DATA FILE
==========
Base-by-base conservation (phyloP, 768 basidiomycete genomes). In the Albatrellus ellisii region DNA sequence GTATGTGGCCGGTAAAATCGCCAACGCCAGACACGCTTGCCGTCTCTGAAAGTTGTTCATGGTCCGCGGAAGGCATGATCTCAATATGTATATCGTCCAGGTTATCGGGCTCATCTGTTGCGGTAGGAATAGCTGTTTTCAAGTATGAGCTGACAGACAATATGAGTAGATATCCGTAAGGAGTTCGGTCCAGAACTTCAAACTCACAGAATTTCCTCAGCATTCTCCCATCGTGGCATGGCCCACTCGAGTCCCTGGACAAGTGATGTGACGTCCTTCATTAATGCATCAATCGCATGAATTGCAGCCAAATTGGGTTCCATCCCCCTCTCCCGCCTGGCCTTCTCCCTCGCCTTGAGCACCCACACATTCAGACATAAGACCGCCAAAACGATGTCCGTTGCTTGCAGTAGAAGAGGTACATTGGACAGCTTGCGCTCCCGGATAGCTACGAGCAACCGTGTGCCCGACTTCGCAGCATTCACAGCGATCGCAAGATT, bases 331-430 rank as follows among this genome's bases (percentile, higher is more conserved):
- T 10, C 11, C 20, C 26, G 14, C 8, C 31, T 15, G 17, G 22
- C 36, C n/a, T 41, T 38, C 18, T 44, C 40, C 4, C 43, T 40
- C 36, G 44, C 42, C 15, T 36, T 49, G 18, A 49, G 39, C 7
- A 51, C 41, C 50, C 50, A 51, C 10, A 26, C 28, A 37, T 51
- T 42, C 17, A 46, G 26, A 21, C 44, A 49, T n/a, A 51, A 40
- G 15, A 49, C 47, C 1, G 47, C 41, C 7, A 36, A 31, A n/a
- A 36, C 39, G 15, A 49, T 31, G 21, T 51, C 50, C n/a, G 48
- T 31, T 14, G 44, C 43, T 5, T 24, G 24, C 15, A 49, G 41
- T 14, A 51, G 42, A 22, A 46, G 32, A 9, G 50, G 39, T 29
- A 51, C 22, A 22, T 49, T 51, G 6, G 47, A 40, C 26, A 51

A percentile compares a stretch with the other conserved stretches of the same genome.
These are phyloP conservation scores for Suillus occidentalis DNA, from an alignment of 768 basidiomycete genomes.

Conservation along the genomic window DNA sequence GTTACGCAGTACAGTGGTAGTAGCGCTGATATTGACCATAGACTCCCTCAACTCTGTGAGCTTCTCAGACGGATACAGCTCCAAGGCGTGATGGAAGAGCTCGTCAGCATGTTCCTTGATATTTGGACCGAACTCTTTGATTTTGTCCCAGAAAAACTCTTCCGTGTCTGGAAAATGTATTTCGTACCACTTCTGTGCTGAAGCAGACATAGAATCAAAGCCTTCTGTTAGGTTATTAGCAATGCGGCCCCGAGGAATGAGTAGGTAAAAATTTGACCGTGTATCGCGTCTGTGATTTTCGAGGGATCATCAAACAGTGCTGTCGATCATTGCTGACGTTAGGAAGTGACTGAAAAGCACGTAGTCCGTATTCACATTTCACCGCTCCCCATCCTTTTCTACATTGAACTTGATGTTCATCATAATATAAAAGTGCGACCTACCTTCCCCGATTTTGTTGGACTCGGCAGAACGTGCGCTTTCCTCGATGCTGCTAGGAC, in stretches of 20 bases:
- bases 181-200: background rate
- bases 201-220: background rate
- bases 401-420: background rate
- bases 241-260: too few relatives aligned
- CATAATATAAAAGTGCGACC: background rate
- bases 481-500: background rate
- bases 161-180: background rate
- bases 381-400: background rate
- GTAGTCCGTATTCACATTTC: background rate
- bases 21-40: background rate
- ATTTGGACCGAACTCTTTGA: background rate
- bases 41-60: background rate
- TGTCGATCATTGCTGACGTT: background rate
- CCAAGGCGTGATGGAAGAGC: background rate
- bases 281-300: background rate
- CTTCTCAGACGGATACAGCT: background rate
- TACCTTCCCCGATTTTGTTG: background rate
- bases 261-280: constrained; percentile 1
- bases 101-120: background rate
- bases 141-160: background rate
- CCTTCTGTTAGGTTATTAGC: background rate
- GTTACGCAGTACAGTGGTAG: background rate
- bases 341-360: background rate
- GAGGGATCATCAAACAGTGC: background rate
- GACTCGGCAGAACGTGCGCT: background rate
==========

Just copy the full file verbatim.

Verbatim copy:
Base-by-base conservation (phyloP, 768 basidiomycete genomes). In the Albatrellus ellisii region DNA sequence GTATGTGGCCGGTAAAATCGCCAACGCCAGACACGCTTGCCGTCTCTGAAAGTTGTTCATGGTCCGCGGAAGGCATGATCTCAATATGTATATCGTCCAGGTTATCGGGCTCATCTGTTGCGGTAGGAATAGCTGTTTTCAAGTATGAGCTGACAGACAATATGAGTAGATATCCGTAAGGAGTTCGGTCCAGAACTTCAAACTCACAGAATTTCCTCAGCATTCTCCCATCGTGGCATGGCCCACTCGAGTCCCTGGACAAGTGATGTGACGTCCTTCATTAATGCATCAATCGCATGAATTGCAGCCAAATTGGGTTCCATCCCCCTCTCCCGCCTGGCCTTCTCCCTCGCCTTGAGCACCCACACATTCAGACATAAGACCGCCAAAACGATGTCCGTTGCTTGCAGTAGAAGAGGTACATTGGACAGCTTGCGCTCCCGGATAGCTACGAGCAACCGTGTGCCCGACTTCGCAGCATTCACAGCGATCGCAAGATT, bases 331-430 rank as follows among this genome's bases (percentile, higher is more conserved):
- T 10, C 11, C 20, C 26, G 14, C 8, C 31, T 15, G 17, G 22
- C 36, C n/a, T 41, T 38, C 18, T 44, C 40, C 4, C 43, T 40
- C 36, G 44, C 42, C 15, T 36, T 49, G 18, A 49, G 39, C 7
- A 51, C 41, C 50, C 50, A 51, C 10, A 26, C 28, A 37, T 51
- T 42, C 17, A 46, G 26, A 21, C 44, A 49, T n/a, A 51, A 40
- G 15, A 49, C 47, C 1, G 47, C 41, C 7, A 36, A 31, A n/a
- A 36, C 39, G 15, A 49, T 31, G 21, T 51, C 50, C n/a, G 48
- T 31, T 14, G 44, C 43, T 5, T 24, G 24, C 15, A 49, G 41
- T 14, A 51, G 42, A 22, A 46, G 32, A 9, G 50, G 39, T 29
- A 51, C 22, A 22, T 49, T 51, G 6, G 47, A 40, C 26, A 51

A percentile compares a stretch with the other conserved stretches of the same genome.
These are phyloP conservation scores for Suillus occidentalis DNA, from an alignment of 768 basidiomycete genomes.

Conservation along the genomic window DNA sequence GTTACGCAGTACAGTGGTAGTAGCGCTGATATTGACCATAGACTCCCTCAACTCTGTGAGCTTCTCAGACGGATACAGCTCCAAGGCGTGATGGAAGAGCTCGTCAGCATGTTCCTTGATATTTGGACCGAACTCTTTGATTTTGTCCCAGAAAAACTCTTCCGTGTCTGGAAAATGTATTTCGTACCACTTCTGTGCTGAAGCAGACATAGAATCAAAGCCTTCTGTTAGGTTATTAGCAATGCGGCCCCGAGGAATGAGTAGGTAAAAATTTGACCGTGTATCGCGTCTGTGATTTTCGAGGGATCATCAAACAGTGCTGTCGATCATTGCTGACGTTAGGAAGTGACTGAAAAGCACGTAGTCCGTATTCACATTTCACCGCTCCCCATCCTTTTCTACATTGAACTTGATGTTCATCATAATATAAAAGTGCGACCTACCTTCCCCGATTTTGTTGGACTCGGCAGAACGTGCGCTTTCCTCGATGCTGCTAGGAC, in stretches of 20 bases:
- bases 181-200: background rate
- bases 201-220: background rate
- bases 401-420: background rate
- bases 241-260: too few relatives aligned
- CATAATATAAAAGTGCGACC: background rate
- bases 481-500: background rate
- bases 161-180: background rate
- bases 381-400: background rate
- GTAGTCCGTATTCACATTTC: background rate
- bases 21-40: background rate
- ATTTGGACCGAACTCTTTGA: background rate
- bases 41-60: background rate
- TGTCGATCATTGCTGACGTT: background rate
- CCAAGGCGTGATGGAAGAGC: background rate
- bases 281-300: background rate
- CTTCTCAGACGGATACAGCT: background rate
- TACCTTCCCCGATTTTGTTG: background rate
- bases 261-280: constrained; percentile 1
- bases 101-120: background rate
- bases 141-160: background rate
- CCTTCTGTTAGGTTATTAGC: background rate
- GTTACGCAGTACAGTGGTAG: background rate
- bases 341-360: background rate
- GAGGGATCATCAAACAGTGC: background rate
- GACTCGGCAGAACGTGCGCT: background rate